Portsmouth 'county lines' drug dealer jailed despite 'rehabilitating' himself into Covid-19 tester

A ‘REHABILITATED’ drug dealer who was caught with crack cocaine and heroin has been jailed for more than two years in a ‘classic county lines’ case.

Friday, 5th March 2021, 3:59 pm
Updated Friday, 5th March 2021, 4:02 pm

Sarman Ahmed, 24, was followed by police in an unmarked car while he was driving in Southsea.

Portsmouth Crown Court heard he was seen going out of sight with a ‘dishevelled’ looking man.

When officers stopped Ahmed they found one wrap, a piece of crack and heroin, a ringing Nokia phone and £235 split between his car and on his person.

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Sarman Ahmed was jailed for 30 months at Portsmouth Crown Court. Picture: Hampshire police

He variously said the phone wasn’t and was his, but tried to answer it when it started ringing.

Prosecutor Nicholas Hall said analysis uncovered 97 people had been sent a ‘now delivering’ message offering drugs for sale.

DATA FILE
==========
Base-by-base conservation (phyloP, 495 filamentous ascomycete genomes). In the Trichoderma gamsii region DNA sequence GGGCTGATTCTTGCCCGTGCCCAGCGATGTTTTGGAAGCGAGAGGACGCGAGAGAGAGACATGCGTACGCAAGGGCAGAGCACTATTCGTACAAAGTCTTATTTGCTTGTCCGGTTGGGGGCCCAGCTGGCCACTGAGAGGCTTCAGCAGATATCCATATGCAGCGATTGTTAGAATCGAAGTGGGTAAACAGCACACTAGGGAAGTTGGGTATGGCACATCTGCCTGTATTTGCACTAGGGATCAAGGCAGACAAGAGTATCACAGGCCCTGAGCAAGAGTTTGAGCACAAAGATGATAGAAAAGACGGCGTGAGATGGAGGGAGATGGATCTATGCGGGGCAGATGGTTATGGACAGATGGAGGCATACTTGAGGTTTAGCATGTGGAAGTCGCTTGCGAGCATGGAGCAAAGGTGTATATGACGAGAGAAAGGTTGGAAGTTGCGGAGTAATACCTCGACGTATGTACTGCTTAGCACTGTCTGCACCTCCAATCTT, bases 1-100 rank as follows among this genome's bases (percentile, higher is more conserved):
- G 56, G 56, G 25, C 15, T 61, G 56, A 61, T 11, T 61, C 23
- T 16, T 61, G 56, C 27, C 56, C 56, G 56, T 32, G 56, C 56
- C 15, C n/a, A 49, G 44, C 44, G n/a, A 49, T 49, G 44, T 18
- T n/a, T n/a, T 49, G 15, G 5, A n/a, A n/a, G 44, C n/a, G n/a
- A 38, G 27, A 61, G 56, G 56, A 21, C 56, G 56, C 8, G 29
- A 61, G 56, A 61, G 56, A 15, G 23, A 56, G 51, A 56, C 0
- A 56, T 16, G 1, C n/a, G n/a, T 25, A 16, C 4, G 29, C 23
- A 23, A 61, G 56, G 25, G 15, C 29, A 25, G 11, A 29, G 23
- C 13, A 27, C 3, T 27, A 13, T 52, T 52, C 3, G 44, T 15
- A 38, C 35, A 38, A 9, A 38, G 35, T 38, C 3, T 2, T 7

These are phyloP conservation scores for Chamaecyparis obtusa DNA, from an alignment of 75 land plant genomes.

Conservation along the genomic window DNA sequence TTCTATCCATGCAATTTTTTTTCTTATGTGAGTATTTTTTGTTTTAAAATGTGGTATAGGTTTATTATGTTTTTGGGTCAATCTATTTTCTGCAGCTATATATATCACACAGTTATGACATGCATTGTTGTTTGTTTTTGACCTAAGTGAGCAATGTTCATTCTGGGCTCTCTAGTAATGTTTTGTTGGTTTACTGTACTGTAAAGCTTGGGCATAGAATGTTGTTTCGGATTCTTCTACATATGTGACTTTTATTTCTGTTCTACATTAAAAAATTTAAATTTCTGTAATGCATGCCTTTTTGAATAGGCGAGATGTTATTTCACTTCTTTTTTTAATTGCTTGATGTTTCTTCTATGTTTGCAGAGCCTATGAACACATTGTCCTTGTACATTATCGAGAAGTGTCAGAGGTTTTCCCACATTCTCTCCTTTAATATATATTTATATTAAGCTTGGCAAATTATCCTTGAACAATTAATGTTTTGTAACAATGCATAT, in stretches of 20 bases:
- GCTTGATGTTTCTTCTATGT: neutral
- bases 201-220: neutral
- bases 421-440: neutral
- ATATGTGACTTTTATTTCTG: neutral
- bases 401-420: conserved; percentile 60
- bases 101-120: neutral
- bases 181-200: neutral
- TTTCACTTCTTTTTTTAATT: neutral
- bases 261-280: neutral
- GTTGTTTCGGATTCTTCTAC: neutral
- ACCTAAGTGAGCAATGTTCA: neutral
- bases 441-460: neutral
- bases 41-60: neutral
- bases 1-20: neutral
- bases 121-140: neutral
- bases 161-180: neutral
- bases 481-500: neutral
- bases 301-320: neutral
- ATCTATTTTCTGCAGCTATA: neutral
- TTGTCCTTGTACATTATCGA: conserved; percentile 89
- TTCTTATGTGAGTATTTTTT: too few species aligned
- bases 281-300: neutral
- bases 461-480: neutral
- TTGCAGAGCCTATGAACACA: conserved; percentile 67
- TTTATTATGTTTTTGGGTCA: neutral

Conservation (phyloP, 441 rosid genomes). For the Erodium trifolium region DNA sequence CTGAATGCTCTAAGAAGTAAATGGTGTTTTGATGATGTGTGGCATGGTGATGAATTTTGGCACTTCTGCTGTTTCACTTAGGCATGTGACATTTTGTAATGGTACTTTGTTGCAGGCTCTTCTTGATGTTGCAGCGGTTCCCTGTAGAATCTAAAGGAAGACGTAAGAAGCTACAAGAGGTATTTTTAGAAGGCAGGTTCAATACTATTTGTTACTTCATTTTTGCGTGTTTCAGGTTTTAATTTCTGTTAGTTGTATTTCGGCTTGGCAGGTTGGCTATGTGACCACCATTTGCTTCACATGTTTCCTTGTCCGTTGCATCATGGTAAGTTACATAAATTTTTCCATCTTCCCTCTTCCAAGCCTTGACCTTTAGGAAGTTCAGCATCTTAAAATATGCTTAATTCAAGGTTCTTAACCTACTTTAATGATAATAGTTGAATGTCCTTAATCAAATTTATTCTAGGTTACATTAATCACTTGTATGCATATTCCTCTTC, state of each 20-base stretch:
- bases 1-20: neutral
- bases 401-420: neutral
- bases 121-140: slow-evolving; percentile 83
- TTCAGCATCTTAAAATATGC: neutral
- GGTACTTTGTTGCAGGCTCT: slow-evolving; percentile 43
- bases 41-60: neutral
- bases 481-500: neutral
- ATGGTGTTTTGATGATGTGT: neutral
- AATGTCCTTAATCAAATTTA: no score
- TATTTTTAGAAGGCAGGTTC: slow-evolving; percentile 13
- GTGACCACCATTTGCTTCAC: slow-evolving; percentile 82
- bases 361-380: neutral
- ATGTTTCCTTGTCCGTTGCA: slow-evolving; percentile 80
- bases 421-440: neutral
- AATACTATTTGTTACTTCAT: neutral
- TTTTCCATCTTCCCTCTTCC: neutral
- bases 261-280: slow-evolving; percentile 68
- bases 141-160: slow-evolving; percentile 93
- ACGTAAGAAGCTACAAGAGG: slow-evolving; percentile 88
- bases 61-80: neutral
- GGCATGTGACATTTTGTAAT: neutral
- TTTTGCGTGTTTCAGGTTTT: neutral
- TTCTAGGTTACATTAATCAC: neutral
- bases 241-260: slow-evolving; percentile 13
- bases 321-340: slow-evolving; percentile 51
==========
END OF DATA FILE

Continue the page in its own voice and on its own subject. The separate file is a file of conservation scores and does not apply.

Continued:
Ahmed at first denied being involved with class A drugs but later admitted the charges, saying he was driving someone called ‘Sammy’ around for a few days.

Mr Hall said the prosecution was ‘sceptical’ about these claims but did not challenge them.

‘It’s a classic county lines sort of a case,’ Mr Hall said.

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County lines sees addicts sent text messages by a dealer operating a phone line for big city gangs, with runners recruited in or trafficked to smaller areas.

Jailing Ahmed for 30 months, Recorder David Chidgey said: ‘Most concerningly you were in possession of a telephone which had a large number of texts advertising drugs.

‘This is the way that so-called county lines drug dealing is unfortunately now organised and county lines type drug dealing is a menace to society and it means that drug dealing is organised on a nationwide scale.’

He added: ‘This combination of offences is so serious only an immediate custodial sentence is appropriate.’

Ahmed, of Douglas Road, London, admitted three charges of being concerned in class A drugs, two of possession of class A with intent to supply, and one of class B in relation to cannabis.

Sean Smith, mitigating, said Ahmed had turned his hand to testing people for Covid-19 working for Mitie in the pandemic.

The former Royal Mail worker turned to dealing drugs when he lost his job at the postal service, the court heard.

Mr Smith said Ahmed had ‘rehabilitated’ himself in the period since his arrest in June 2019.

A message from the Editor, Mark Waldron

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